African American
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Copyright 2002 Gerri Gribi ||| Email ||| Updated 08/07/15
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Link Policy / Notes on Design & Style

Link Policy

My goal is not to provide the most extensive list of material, but the most selective list. The following elements are considered when determining which links to include:

1) Is the site content rich, and is the majority of that content appropriate to my goal? If the site includes links to additional sites, are those links annotated? (I do not include sites which are merely collections of links to other links.)

2) Who created this site, and what are their credentials? Is this information quickly ascertained or is authorship obscured? Is this an academic site, a commercial site or a personal site? Is there an organizational or provider affiliation and as such, do they have a particular bias? I will not exclude useful, high-quality, content-rich appropriates sites simply because I personally disagree with their bias. However, I call attention to such biases in my annotations.

3) Does the site require the user to supply personal information in order to use the site? If so, the site will probably not be included except in unique circumstances, eg. to access digital holdings. If a site does require registration, I provide this information in my annotation.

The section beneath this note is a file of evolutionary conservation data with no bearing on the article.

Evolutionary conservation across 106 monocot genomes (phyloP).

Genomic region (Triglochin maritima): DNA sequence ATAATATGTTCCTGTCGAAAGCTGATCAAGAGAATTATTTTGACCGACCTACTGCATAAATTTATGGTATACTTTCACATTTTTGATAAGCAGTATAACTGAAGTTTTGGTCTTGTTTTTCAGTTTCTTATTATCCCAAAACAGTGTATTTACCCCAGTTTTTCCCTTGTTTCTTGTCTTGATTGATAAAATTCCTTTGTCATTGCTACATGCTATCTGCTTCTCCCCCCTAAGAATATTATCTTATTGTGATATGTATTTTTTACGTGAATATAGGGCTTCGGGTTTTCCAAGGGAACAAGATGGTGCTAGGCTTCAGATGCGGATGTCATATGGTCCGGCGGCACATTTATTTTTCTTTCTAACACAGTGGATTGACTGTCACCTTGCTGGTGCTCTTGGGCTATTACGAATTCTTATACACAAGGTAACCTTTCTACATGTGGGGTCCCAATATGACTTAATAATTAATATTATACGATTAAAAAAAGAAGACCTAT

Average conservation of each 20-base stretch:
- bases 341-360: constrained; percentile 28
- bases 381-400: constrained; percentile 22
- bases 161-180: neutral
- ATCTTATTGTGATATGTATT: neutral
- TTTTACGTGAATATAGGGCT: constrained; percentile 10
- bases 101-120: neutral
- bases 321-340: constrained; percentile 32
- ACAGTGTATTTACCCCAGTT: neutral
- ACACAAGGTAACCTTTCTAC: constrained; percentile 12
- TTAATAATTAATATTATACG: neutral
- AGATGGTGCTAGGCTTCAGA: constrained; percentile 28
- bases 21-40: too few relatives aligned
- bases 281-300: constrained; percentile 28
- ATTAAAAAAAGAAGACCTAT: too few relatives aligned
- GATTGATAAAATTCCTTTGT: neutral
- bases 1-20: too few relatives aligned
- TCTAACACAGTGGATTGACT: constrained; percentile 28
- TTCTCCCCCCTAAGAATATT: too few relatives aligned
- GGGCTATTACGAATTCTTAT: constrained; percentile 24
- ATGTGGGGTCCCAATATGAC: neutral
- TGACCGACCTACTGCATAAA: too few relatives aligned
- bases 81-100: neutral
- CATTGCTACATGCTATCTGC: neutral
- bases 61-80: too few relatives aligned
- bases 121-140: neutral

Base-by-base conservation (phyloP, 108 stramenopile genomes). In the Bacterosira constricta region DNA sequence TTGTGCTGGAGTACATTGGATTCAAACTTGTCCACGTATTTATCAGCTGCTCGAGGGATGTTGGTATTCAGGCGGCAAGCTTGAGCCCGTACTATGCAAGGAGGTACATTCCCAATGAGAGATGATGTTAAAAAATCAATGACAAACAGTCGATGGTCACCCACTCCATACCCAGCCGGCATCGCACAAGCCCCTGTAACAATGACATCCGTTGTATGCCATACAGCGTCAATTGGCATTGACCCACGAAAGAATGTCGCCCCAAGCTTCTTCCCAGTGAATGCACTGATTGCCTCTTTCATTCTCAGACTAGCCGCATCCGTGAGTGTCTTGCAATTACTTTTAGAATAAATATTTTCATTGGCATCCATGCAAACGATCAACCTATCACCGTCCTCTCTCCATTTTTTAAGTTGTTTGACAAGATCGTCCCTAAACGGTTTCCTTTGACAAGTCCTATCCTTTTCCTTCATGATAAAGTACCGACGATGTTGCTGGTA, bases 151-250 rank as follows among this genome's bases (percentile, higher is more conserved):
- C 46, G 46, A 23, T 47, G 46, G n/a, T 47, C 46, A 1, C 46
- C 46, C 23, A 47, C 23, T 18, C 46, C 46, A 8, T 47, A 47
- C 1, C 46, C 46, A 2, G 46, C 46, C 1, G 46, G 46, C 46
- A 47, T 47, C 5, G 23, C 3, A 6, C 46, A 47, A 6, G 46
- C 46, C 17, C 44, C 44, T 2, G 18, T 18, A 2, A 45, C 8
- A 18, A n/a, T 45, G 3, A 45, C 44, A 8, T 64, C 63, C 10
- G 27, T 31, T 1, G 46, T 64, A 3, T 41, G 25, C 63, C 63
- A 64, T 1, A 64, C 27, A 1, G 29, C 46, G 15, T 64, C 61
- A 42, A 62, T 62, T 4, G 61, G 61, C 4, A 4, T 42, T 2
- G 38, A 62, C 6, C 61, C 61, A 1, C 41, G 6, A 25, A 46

4) Is the site designed to be usable and accessible to all? Is it easy to retrieve information? I will not include sites which require the use of a specific browser.

5) Is this site being maintained? If it purports to provide current information, has it been updated in the past six months? Do the links work?

6) All things considered, is this the best site available to present this particular content?

Design and Style

1. Since this is an information-retrieval site, I felt it was more important to make it usable and accessible than "fancy schmancy." Having studied several books on web site usability before undertaking this project, coupled with many hours spent watching real teachers use web sites in school computer labs, I designed this site to accommodate outdated equipment, a slow connection and limited computer access. For example:

I avoid the use of frames, animations, or any other extraneous elements which might distract users or make the pages load more slowly.

I use descriptive text links rather than icons, partly because the links are more obvious, but also because unlike icons, text links will change color so you can see where you've already been.

When selecting links, I've noted if a site requires the use of special downloads or software, and whether lesson plans require student internet access.

I have included a wealth of offline resources such as books, videos and CDs.

To learn more about User-Centered Design I recommend:

Mark Pearrow. Web Site Usability Handbook. Charles River Media, 2000. Read more about it at

2. I have chosen not to hyphenate the term "African American" even when it is used as an adjective because I feel it clutters the page and may interfere with search engines. However, I do include the hyphen when I'm quoting a source, such as the title of a web site or lesson plan. (Though some sites, such as the Library of Congress' AFRICAN AMERICAN ODYSSEY, omit the hypen as well.) To read more about this option, check the Chicago Manual of Style FAQ, accessed 1/23/14.

3. I do not capitalize the words defining race such as "black" or "white" except when used as proper nouns. (so, "black history" but "Black History Month.") This is an acceptable practice according to the Associated Press Stylebook. (Accessed 1/23/14) and the one followed by John Hope Franklin in From Slavery to Freedom.